SOLAR IRRADIANCE VARIATIONS 

 

A. Ortiz*, V. Domingo**  and B. Sanahuja*

* Departament d'Astronomia i Meteorologia. Universitat de Barcelona. Spain

** GACE. Universitat de Valencia. Spain

Project sponsored by the Spanish DGCYT (MCyT) and DURSI (Generalitat de Catalunya)


 

 

The overall aim of the study of the solar irradiance variations is to understand:

The main activity of the group is the investigation of the irradiance properties of individual sources in the solar photosphere that contribute to solar irradiance changes: sunspots, pores, faculae and network. Their relation with the magnetic features underlying them is essential to understand the mechanism that produces the irradiance variations. Active regions can be considered as individual sources and as a conglomerate of single sources in evolution.

Irradiance and magnetic field measurements from the VIRGO and MDI instruments on board the Solar and Heliospheric Observatory (SOHO) are being analyzed for the study of magnetic activity influence on the solar radiation emission. The time interval 1996 through 1998 offers an opportunity to investigate the sources of solar irradiance variations and to relate them to structural changes in the solar interior, if they are not strictly superficial as some theory predicts (fig.1 )

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Fig. 1: Composite of the evolution of the total solar irradiance for the period 1979-2000, as measured by instruments on board different satellites and probes. The period in which each radiometer has taken measurements is indicated.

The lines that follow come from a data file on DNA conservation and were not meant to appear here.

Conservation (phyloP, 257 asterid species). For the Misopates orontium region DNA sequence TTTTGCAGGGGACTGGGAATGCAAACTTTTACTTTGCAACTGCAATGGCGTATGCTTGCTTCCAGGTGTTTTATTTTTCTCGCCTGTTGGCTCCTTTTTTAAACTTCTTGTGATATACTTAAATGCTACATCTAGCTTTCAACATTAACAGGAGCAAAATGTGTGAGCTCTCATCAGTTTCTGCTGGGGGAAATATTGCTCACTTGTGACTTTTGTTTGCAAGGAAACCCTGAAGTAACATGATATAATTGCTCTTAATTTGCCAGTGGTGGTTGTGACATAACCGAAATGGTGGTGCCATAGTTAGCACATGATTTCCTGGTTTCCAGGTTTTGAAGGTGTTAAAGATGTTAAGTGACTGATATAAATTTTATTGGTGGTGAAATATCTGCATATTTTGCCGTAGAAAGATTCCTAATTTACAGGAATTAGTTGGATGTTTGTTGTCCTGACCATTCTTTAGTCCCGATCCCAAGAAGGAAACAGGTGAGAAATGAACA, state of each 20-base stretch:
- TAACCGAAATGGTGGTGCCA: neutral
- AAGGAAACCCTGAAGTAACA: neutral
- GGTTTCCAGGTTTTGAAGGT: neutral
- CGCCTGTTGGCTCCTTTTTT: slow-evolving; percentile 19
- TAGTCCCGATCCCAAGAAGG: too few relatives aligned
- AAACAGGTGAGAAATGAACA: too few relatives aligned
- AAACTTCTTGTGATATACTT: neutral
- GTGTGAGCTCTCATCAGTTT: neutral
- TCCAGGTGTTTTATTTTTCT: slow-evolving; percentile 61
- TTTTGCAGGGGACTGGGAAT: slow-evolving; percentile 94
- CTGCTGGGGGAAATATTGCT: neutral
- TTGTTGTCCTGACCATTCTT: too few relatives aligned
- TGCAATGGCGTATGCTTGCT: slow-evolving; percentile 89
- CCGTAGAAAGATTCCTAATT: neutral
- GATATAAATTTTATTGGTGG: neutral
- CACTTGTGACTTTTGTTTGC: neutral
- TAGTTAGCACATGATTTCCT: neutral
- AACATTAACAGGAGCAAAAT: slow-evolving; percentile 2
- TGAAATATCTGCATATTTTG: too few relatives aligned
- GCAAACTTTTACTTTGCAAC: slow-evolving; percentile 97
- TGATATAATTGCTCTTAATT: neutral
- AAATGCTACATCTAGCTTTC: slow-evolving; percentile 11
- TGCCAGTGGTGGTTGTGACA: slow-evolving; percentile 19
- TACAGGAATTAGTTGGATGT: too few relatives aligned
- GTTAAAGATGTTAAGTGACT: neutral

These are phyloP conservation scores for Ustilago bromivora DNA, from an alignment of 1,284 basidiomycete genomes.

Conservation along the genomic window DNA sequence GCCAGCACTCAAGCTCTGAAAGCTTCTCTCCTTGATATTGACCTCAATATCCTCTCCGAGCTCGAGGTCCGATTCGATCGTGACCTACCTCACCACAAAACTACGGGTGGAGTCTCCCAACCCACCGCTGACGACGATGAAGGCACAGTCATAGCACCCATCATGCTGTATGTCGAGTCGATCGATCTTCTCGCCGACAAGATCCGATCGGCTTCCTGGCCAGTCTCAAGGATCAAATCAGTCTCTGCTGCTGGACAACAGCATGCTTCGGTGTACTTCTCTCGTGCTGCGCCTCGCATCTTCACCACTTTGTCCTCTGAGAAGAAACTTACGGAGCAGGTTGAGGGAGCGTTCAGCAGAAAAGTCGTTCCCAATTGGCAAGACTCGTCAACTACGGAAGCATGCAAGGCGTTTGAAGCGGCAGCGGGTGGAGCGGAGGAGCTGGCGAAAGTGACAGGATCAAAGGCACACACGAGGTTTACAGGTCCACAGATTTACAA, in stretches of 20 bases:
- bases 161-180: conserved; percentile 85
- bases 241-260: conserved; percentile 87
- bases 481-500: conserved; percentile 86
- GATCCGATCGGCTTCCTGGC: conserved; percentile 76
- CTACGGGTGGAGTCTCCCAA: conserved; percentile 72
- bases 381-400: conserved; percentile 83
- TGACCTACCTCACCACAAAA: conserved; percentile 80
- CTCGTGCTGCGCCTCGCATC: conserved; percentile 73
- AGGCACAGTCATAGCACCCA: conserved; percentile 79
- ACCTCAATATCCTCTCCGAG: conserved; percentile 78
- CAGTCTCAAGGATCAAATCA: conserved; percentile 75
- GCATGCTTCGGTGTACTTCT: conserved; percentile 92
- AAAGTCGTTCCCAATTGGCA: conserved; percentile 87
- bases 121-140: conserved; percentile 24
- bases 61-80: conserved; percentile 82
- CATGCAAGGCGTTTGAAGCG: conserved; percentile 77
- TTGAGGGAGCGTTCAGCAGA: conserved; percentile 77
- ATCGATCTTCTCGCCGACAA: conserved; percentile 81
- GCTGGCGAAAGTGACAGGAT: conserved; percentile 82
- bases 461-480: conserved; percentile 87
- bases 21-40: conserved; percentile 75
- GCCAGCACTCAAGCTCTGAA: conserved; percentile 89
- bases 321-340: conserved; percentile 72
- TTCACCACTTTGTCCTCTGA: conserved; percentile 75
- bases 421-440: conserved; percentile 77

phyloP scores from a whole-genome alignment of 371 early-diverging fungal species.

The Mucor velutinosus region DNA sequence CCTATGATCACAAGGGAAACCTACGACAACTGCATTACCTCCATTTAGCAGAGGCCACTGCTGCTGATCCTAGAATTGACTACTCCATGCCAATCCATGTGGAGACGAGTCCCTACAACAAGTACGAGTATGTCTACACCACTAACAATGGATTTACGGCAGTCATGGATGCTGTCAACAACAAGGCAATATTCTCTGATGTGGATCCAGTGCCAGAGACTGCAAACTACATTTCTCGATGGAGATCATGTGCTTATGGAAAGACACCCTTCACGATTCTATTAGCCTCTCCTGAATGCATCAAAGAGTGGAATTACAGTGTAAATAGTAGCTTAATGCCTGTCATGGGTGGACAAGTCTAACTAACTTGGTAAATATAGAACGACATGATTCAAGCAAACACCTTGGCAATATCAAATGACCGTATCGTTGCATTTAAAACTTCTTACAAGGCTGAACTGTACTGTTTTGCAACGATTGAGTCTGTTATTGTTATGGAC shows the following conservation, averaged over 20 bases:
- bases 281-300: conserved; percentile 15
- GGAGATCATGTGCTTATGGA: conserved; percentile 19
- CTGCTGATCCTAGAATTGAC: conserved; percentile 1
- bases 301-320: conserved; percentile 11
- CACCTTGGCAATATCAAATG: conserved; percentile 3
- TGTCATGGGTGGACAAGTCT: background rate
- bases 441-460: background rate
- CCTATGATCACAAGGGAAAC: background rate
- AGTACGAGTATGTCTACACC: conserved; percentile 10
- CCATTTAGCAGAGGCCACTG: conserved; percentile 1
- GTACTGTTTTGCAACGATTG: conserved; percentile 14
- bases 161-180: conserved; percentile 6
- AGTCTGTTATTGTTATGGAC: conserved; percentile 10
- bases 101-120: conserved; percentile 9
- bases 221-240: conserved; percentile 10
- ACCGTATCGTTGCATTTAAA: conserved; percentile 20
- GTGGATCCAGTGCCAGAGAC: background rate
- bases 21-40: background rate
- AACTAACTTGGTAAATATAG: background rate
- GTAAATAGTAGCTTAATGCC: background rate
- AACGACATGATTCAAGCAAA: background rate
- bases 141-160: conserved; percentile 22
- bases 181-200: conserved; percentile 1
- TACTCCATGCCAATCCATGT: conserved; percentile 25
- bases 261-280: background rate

During this period of time the Sun activity cycle evolves from a minimum of activity, at the end of cycle 22, in 1996, to the start of the full fledged activity by the end of 1997 and through 1998. Both, the study of individual sources (sunspots, plages, the network) and the study of active regions as integral sources, are being pursued. Figure 2 shows an example of the angular distribution of the excess energy radiated by an active region in a particular wavelength.

Fig. 2: Three-dimensional rendering of the angular distribution of the excess irradiance emitted at 500 nm by an active region at two stages of its developement. The brightening of the facular emission at the latter stage corresponds to a more extended active region. The surfaces under the distributions are MDI magnetograms at the time of the central meridian passages of the active region.

The group is also involved in present and planned measurements of the total solar irradiance, the so called "solar constant", an essential component of Earth's climate. It can only be measured from space. Its variation with the solar cycle of activity has been observed for two cycles. Future research requires continuity of the synoptic measurement and improvement of solar radiometry over presently flown instruments by about one order of magnitude in accuracy.

 

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